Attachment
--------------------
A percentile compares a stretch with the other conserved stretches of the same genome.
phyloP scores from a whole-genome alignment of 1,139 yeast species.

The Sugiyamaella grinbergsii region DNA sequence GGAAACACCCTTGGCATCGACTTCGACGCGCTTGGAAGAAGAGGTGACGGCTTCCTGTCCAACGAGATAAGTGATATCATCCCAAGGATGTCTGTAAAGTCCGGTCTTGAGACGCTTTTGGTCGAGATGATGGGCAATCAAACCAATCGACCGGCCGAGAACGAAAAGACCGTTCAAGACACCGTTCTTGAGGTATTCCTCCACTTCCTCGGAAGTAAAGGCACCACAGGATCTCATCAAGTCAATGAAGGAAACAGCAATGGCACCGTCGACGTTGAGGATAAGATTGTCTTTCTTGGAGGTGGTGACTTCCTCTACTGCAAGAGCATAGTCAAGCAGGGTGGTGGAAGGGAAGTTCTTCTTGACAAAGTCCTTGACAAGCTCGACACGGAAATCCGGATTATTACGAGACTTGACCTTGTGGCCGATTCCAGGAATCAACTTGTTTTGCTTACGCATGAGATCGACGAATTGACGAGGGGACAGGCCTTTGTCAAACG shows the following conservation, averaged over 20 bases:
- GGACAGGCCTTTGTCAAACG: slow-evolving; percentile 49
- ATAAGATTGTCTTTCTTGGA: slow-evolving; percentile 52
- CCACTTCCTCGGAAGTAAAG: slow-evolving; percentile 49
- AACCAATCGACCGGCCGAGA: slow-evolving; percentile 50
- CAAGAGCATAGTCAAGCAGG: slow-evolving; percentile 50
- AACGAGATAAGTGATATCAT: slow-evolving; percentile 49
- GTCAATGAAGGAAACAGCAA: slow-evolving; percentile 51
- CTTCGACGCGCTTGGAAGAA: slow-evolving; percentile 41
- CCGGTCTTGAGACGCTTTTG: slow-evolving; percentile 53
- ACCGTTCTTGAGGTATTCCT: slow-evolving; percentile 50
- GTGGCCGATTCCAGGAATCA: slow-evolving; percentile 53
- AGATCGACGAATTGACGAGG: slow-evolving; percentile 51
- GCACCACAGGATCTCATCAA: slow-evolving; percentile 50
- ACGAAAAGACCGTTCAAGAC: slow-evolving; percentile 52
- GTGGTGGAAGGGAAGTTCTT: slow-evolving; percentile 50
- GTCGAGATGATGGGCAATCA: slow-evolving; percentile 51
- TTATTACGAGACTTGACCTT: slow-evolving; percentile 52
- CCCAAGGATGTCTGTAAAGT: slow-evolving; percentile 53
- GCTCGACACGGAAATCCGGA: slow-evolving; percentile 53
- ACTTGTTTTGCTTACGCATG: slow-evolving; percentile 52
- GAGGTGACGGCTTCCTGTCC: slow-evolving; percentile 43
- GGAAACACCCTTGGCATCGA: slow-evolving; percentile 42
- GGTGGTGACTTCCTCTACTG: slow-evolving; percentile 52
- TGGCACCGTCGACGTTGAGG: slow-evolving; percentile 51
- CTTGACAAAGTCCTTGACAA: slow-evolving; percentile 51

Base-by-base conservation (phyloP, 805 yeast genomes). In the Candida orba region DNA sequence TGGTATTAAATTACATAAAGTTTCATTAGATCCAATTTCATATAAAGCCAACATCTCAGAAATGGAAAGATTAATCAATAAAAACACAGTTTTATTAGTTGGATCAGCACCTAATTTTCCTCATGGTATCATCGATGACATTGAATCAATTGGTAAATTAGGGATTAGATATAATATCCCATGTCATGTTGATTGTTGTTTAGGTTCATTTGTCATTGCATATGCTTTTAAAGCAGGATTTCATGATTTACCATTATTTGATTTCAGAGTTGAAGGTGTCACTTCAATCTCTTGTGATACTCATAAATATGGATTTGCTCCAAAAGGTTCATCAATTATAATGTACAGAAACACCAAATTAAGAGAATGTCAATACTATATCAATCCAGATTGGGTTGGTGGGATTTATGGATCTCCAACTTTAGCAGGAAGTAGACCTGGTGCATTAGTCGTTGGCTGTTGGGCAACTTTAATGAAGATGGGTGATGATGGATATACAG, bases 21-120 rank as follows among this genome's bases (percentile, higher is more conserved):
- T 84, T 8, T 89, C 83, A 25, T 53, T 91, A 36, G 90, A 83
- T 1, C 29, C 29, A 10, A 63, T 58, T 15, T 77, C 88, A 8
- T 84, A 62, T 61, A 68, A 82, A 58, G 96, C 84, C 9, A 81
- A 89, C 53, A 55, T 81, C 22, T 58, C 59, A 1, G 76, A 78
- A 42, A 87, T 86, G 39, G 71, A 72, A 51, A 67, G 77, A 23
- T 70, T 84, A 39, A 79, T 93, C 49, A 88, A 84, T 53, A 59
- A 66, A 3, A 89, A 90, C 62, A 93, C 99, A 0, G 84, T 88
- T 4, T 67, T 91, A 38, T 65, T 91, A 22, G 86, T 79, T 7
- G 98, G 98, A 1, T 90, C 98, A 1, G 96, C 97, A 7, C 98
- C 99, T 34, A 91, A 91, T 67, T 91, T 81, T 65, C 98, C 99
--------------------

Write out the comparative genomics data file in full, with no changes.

A percentile compares a stretch with the other conserved stretches of the same genome.
phyloP scores from a whole-genome alignment of 1,139 yeast species.

The Sugiyamaella grinbergsii region DNA sequence GGAAACACCCTTGGCATCGACTTCGACGCGCTTGGAAGAAGAGGTGACGGCTTCCTGTCCAACGAGATAAGTGATATCATCCCAAGGATGTCTGTAAAGTCCGGTCTTGAGACGCTTTTGGTCGAGATGATGGGCAATCAAACCAATCGACCGGCCGAGAACGAAAAGACCGTTCAAGACACCGTTCTTGAGGTATTCCTCCACTTCCTCGGAAGTAAAGGCACCACAGGATCTCATCAAGTCAATGAAGGAAACAGCAATGGCACCGTCGACGTTGAGGATAAGATTGTCTTTCTTGGAGGTGGTGACTTCCTCTACTGCAAGAGCATAGTCAAGCAGGGTGGTGGAAGGGAAGTTCTTCTTGACAAAGTCCTTGACAAGCTCGACACGGAAATCCGGATTATTACGAGACTTGACCTTGTGGCCGATTCCAGGAATCAACTTGTTTTGCTTACGCATGAGATCGACGAATTGACGAGGGGACAGGCCTTTGTCAAACG shows the following conservation, averaged over 20 bases:
- GGACAGGCCTTTGTCAAACG: slow-evolving; percentile 49
- ATAAGATTGTCTTTCTTGGA: slow-evolving; percentile 52
- CCACTTCCTCGGAAGTAAAG: slow-evolving; percentile 49
- AACCAATCGACCGGCCGAGA: slow-evolving; percentile 50
- CAAGAGCATAGTCAAGCAGG: slow-evolving; percentile 50
- AACGAGATAAGTGATATCAT: slow-evolving; percentile 49
- GTCAATGAAGGAAACAGCAA: slow-evolving; percentile 51
- CTTCGACGCGCTTGGAAGAA: slow-evolving; percentile 41
- CCGGTCTTGAGACGCTTTTG: slow-evolving; percentile 53
- ACCGTTCTTGAGGTATTCCT: slow-evolving; percentile 50
- GTGGCCGATTCCAGGAATCA: slow-evolving; percentile 53
- AGATCGACGAATTGACGAGG: slow-evolving; percentile 51
- GCACCACAGGATCTCATCAA: slow-evolving; percentile 50
- ACGAAAAGACCGTTCAAGAC: slow-evolving; percentile 52
- GTGGTGGAAGGGAAGTTCTT: slow-evolving; percentile 50
- GTCGAGATGATGGGCAATCA: slow-evolving; percentile 51
- TTATTACGAGACTTGACCTT: slow-evolving; percentile 52
- CCCAAGGATGTCTGTAAAGT: slow-evolving; percentile 53
- GCTCGACACGGAAATCCGGA: slow-evolving; percentile 53
- ACTTGTTTTGCTTACGCATG: slow-evolving; percentile 52
- GAGGTGACGGCTTCCTGTCC: slow-evolving; percentile 43
- GGAAACACCCTTGGCATCGA: slow-evolving; percentile 42
- GGTGGTGACTTCCTCTACTG: slow-evolving; percentile 52
- TGGCACCGTCGACGTTGAGG: slow-evolving; percentile 51
- CTTGACAAAGTCCTTGACAA: slow-evolving; percentile 51

Base-by-base conservation (phyloP, 805 yeast genomes). In the Candida orba region DNA sequence TGGTATTAAATTACATAAAGTTTCATTAGATCCAATTTCATATAAAGCCAACATCTCAGAAATGGAAAGATTAATCAATAAAAACACAGTTTTATTAGTTGGATCAGCACCTAATTTTCCTCATGGTATCATCGATGACATTGAATCAATTGGTAAATTAGGGATTAGATATAATATCCCATGTCATGTTGATTGTTGTTTAGGTTCATTTGTCATTGCATATGCTTTTAAAGCAGGATTTCATGATTTACCATTATTTGATTTCAGAGTTGAAGGTGTCACTTCAATCTCTTGTGATACTCATAAATATGGATTTGCTCCAAAAGGTTCATCAATTATAATGTACAGAAACACCAAATTAAGAGAATGTCAATACTATATCAATCCAGATTGGGTTGGTGGGATTTATGGATCTCCAACTTTAGCAGGAAGTAGACCTGGTGCATTAGTCGTTGGCTGTTGGGCAACTTTAATGAAGATGGGTGATGATGGATATACAG, bases 21-120 rank as follows among this genome's bases (percentile, higher is more conserved):
- T 84, T 8, T 89, C 83, A 25, T 53, T 91, A 36, G 90, A 83
- T 1, C 29, C 29, A 10, A 63, T 58, T 15, T 77, C 88, A 8
- T 84, A 62, T 61, A 68, A 82, A 58, G 96, C 84, C 9, A 81
- A 89, C 53, A 55, T 81, C 22, T 58, C 59, A 1, G 76, A 78
- A 42, A 87, T 86, G 39, G 71, A 72, A 51, A 67, G 77, A 23
- T 70, T 84, A 39, A 79, T 93, C 49, A 88, A 84, T 53, A 59
- A 66, A 3, A 89, A 90, C 62, A 93, C 99, A 0, G 84, T 88
- T 4, T 67, T 91, A 38, T 65, T 91, A 22, G 86, T 79, T 7
- G 98, G 98, A 1, T 90, C 98, A 1, G 96, C 97, A 7, C 98
- C 99, T 34, A 91, A 91, T 67, T 91, T 81, T 65, C 98, C 99